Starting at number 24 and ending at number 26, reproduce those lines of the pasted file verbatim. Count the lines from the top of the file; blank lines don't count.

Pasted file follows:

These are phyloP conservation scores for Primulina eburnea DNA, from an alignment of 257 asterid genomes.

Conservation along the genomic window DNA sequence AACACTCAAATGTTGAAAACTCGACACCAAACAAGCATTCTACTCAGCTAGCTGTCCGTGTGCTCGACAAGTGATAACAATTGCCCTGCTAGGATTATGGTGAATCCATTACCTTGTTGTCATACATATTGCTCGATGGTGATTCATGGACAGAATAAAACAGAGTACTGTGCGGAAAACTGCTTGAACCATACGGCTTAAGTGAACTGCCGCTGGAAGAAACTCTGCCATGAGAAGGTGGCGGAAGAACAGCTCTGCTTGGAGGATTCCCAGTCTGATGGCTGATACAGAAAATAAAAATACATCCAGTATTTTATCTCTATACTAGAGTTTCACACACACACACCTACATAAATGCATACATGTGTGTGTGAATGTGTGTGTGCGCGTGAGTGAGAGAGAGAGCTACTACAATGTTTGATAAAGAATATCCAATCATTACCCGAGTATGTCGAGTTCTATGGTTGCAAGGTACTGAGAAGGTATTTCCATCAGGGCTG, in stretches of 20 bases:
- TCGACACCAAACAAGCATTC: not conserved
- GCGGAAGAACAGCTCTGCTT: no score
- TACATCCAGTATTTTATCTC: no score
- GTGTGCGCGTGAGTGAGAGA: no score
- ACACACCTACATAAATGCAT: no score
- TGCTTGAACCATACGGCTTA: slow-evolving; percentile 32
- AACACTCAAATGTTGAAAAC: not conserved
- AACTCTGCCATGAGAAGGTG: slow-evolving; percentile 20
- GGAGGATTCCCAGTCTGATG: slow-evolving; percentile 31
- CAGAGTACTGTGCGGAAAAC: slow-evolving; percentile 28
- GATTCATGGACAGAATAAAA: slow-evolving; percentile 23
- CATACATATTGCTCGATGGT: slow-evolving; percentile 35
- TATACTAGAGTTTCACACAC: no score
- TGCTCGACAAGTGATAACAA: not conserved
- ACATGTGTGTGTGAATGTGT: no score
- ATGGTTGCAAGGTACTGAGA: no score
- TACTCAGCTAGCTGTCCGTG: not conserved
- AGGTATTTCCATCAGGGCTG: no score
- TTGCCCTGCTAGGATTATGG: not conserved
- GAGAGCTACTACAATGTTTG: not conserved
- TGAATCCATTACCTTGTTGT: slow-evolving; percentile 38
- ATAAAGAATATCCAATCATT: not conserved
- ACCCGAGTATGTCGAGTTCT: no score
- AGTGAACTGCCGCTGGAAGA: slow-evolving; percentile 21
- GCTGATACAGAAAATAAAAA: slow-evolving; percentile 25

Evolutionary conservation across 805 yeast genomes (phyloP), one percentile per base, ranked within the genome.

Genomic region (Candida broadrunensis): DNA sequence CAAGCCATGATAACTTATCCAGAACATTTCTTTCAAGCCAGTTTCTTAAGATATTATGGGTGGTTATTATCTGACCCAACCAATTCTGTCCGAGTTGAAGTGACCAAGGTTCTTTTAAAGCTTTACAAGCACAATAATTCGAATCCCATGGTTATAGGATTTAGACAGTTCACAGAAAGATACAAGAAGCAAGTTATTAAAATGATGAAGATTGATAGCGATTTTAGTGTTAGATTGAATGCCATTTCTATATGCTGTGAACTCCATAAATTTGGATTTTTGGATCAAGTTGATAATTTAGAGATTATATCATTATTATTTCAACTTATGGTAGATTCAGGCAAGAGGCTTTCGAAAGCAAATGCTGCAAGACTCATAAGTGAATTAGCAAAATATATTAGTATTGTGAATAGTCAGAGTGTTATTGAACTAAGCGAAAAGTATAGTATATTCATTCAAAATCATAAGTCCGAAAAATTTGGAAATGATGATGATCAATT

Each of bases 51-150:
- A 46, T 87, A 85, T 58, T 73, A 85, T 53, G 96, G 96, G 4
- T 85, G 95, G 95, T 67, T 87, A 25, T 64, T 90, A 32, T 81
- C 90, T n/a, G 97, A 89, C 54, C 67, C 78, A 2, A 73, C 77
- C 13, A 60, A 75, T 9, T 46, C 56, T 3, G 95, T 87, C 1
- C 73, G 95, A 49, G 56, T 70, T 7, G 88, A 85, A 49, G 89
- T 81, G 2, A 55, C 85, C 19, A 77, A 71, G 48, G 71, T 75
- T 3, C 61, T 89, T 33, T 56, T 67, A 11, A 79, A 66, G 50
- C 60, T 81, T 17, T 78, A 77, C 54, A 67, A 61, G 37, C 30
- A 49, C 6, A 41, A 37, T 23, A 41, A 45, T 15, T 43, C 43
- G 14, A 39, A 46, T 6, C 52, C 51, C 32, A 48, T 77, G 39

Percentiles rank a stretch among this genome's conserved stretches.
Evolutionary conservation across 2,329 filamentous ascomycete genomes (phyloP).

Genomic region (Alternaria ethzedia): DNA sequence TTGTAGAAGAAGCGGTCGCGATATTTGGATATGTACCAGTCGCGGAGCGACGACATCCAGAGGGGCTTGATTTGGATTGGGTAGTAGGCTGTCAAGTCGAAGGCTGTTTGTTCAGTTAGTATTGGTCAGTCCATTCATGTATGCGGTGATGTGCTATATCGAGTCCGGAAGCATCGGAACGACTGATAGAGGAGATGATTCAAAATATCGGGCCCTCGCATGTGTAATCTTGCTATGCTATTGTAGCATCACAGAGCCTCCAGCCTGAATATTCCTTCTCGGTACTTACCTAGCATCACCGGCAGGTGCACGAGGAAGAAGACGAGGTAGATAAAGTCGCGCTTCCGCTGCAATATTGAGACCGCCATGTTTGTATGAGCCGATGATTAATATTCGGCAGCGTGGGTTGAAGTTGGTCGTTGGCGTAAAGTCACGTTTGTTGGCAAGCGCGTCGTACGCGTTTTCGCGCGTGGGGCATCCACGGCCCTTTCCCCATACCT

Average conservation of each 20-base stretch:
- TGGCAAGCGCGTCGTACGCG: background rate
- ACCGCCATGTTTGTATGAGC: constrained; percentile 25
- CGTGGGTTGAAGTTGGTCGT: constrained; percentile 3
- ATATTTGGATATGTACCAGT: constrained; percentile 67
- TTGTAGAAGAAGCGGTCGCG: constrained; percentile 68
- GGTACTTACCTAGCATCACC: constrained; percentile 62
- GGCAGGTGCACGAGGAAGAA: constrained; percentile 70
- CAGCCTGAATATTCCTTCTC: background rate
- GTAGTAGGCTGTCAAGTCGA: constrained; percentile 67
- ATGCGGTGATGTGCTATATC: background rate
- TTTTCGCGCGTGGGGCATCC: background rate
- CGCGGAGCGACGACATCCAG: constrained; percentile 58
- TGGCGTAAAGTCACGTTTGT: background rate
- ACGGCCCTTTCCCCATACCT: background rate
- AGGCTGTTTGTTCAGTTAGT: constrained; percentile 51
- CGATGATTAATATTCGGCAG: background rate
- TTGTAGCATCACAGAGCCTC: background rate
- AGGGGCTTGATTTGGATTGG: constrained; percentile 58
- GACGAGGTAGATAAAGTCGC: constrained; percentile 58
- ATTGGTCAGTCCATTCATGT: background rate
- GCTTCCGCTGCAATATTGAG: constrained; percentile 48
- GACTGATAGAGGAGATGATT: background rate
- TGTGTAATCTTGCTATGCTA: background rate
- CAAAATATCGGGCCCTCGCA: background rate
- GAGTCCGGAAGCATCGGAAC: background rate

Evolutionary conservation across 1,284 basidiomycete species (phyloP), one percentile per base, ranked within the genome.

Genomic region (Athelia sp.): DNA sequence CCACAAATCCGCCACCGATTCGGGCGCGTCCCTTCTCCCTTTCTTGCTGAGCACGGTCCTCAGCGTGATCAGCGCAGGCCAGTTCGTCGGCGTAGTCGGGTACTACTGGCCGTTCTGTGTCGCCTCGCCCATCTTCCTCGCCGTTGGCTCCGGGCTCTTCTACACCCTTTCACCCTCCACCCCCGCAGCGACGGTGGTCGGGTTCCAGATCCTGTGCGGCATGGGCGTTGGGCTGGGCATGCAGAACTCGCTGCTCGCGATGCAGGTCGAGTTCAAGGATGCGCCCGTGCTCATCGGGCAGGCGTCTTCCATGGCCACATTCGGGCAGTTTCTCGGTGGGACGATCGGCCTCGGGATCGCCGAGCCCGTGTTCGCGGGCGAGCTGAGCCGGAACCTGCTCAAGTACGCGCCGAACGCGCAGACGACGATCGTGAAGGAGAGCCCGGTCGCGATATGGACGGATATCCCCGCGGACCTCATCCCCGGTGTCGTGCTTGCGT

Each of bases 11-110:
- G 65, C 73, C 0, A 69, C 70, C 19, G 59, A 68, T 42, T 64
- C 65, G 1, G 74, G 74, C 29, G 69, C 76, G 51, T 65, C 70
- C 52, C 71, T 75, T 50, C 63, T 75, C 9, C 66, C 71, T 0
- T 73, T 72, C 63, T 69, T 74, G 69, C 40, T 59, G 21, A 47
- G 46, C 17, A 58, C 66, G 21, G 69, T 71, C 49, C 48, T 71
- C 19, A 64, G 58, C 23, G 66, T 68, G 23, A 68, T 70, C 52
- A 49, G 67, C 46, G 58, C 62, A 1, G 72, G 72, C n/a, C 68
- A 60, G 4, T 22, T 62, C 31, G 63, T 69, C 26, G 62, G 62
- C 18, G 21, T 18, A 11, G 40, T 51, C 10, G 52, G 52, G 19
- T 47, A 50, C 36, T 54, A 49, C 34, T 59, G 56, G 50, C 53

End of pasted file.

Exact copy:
- ATAAAGAATATCCAATCATT: not conserved
- ACCCGAGTATGTCGAGTTCT: no score
- AGTGAACTGCCGCTGGAAGA: slow-evolving; percentile 21